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Comparing Two Competing Pathways by RRDE

Last Updated: 10/12/21 by Alex Peroff

Article Contents/Section Navigation
  1. General Overview
  2. References

1General Overview

Sometimes the intermediate generated by an electrochemical process can decay via two different pathways.  As long as one of these pathways leads to an electrochemically active chemical species that can be detected at the ring, it is possible to determine which decay pathway is favored.  Consider the following scheme:
 
\displaystyle{A + n_{1}e^{-} \rightarrow X} (reduction of A to unstable intermediate X at disk electrode)
\displaystyle{X \xrightarrow{k_1} Z} (chemical decay of X to electrochemically inactive Z)
\displaystyle{X \xrightarrow{k_2} Y} (chemical decay of X to electrochemically active Y)
\displaystyle{Y \rightarrow B + n_{2}e^{-}} (detection of Y at ring electrode via oxidation of Y to B)
 
In the above scheme, the disk electrode is poised at a potential where A is reduced to X, and the cathodic limiting current observed at the disk (iDISK) is a measure of how much X is being “generated” at the disk electrode.  The intermediate X is unstable, and as it is swept away from the disk and toward the ring, it rapidly decays to either Y or Z.  By the time these species reach the ring, all of the X has decayed away, and the solution in contact with the ring contains both Y and Z.  The species Z is electrochemically inactive and cannot be detected by the ring, but the species Y is active.  By carefully poising the ring electrode at a potential appropriate for detecting Y (in this case, by oxidizing Y to B), it is possible for the ring to “collect” any Y which arrives at the surface of the ring.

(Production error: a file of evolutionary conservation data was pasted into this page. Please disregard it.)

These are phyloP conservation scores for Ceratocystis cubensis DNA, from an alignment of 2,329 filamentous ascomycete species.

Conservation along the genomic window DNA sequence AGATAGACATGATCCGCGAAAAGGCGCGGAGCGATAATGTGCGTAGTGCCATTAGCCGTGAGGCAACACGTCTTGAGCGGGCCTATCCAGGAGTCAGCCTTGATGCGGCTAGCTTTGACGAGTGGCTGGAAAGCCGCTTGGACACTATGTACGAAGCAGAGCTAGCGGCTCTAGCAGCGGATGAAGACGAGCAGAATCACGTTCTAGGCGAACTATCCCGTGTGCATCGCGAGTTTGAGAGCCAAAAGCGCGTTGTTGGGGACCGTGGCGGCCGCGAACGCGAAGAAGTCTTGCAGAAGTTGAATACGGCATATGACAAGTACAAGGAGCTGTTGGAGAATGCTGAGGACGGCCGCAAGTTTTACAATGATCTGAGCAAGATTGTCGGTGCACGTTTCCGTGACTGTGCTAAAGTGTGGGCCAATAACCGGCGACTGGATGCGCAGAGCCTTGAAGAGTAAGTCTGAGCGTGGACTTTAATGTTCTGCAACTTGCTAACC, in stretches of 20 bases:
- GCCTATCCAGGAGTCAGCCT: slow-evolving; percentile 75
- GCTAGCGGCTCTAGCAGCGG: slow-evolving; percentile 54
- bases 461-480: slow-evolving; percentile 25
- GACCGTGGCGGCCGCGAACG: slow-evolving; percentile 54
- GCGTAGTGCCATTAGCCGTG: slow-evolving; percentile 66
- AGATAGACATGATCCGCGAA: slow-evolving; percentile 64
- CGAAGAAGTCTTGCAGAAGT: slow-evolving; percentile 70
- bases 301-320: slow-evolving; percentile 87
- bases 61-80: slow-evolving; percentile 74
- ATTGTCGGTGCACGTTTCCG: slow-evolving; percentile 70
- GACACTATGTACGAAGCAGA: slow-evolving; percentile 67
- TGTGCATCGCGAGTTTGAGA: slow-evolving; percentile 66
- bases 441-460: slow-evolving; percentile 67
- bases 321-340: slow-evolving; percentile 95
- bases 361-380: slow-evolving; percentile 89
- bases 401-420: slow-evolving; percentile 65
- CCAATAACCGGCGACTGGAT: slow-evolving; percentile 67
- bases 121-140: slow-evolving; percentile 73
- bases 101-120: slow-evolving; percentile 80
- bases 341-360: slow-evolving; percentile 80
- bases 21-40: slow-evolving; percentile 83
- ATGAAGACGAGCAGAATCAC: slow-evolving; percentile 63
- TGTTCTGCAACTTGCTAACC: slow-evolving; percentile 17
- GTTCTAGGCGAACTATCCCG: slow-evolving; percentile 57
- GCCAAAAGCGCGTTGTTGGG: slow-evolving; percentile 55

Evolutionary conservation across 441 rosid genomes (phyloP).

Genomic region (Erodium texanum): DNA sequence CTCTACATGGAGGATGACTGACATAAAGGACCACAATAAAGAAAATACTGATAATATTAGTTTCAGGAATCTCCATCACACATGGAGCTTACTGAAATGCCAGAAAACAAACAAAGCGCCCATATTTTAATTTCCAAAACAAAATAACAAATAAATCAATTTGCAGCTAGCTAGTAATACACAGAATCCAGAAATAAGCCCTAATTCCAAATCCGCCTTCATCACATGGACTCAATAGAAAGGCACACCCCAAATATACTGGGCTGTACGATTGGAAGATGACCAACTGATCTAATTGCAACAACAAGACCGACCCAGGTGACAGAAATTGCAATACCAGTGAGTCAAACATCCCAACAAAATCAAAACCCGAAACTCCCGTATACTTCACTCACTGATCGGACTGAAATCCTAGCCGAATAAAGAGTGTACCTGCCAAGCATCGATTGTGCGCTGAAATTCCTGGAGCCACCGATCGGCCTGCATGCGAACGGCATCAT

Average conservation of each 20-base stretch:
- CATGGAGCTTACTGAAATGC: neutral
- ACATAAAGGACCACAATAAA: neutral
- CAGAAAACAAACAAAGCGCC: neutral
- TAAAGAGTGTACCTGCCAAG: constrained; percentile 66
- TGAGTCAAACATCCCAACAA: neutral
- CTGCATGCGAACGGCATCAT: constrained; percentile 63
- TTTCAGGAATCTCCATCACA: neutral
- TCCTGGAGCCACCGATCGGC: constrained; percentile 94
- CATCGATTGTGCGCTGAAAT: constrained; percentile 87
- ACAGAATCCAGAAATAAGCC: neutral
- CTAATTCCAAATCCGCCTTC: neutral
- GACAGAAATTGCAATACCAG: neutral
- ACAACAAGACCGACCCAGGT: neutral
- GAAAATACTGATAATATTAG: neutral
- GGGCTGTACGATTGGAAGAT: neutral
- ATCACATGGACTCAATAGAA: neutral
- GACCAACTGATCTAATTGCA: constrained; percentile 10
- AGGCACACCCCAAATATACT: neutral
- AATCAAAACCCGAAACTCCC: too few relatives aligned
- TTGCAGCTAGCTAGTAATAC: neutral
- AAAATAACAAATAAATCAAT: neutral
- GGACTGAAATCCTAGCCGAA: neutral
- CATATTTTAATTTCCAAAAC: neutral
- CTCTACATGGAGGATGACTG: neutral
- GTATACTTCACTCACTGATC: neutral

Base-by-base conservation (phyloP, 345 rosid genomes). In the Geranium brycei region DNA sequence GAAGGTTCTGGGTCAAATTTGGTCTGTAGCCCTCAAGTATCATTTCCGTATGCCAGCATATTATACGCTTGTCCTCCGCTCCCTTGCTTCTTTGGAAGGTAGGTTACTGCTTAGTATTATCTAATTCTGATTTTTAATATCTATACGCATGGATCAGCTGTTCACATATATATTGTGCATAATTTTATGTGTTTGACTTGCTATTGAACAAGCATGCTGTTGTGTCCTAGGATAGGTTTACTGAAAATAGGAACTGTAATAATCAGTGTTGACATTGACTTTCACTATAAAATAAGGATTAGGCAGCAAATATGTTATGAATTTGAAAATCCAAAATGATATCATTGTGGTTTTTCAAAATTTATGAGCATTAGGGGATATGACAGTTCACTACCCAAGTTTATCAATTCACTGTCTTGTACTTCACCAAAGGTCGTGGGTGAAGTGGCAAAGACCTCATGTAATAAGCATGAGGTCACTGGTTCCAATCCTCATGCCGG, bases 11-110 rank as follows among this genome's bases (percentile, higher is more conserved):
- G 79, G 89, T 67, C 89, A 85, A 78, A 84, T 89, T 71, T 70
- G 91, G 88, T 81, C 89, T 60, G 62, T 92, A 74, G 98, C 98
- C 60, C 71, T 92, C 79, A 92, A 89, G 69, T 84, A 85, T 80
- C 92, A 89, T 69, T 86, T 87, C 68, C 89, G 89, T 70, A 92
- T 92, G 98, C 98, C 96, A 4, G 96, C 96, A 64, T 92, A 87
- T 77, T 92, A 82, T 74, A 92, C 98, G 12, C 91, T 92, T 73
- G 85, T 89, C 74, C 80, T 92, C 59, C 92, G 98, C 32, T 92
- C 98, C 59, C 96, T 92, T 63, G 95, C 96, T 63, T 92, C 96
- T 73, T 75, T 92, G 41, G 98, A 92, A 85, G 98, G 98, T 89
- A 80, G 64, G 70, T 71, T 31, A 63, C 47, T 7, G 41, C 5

The ratio of the ring current (due to Y being detected at the ring) to the disk current (due to X being generated at the disk) reveals the extent to which the X → Y pathway is favored in comparison to the X → Z pathway.  The fraction of the decay by the X → Y pathway (θYX) can be computed as follows: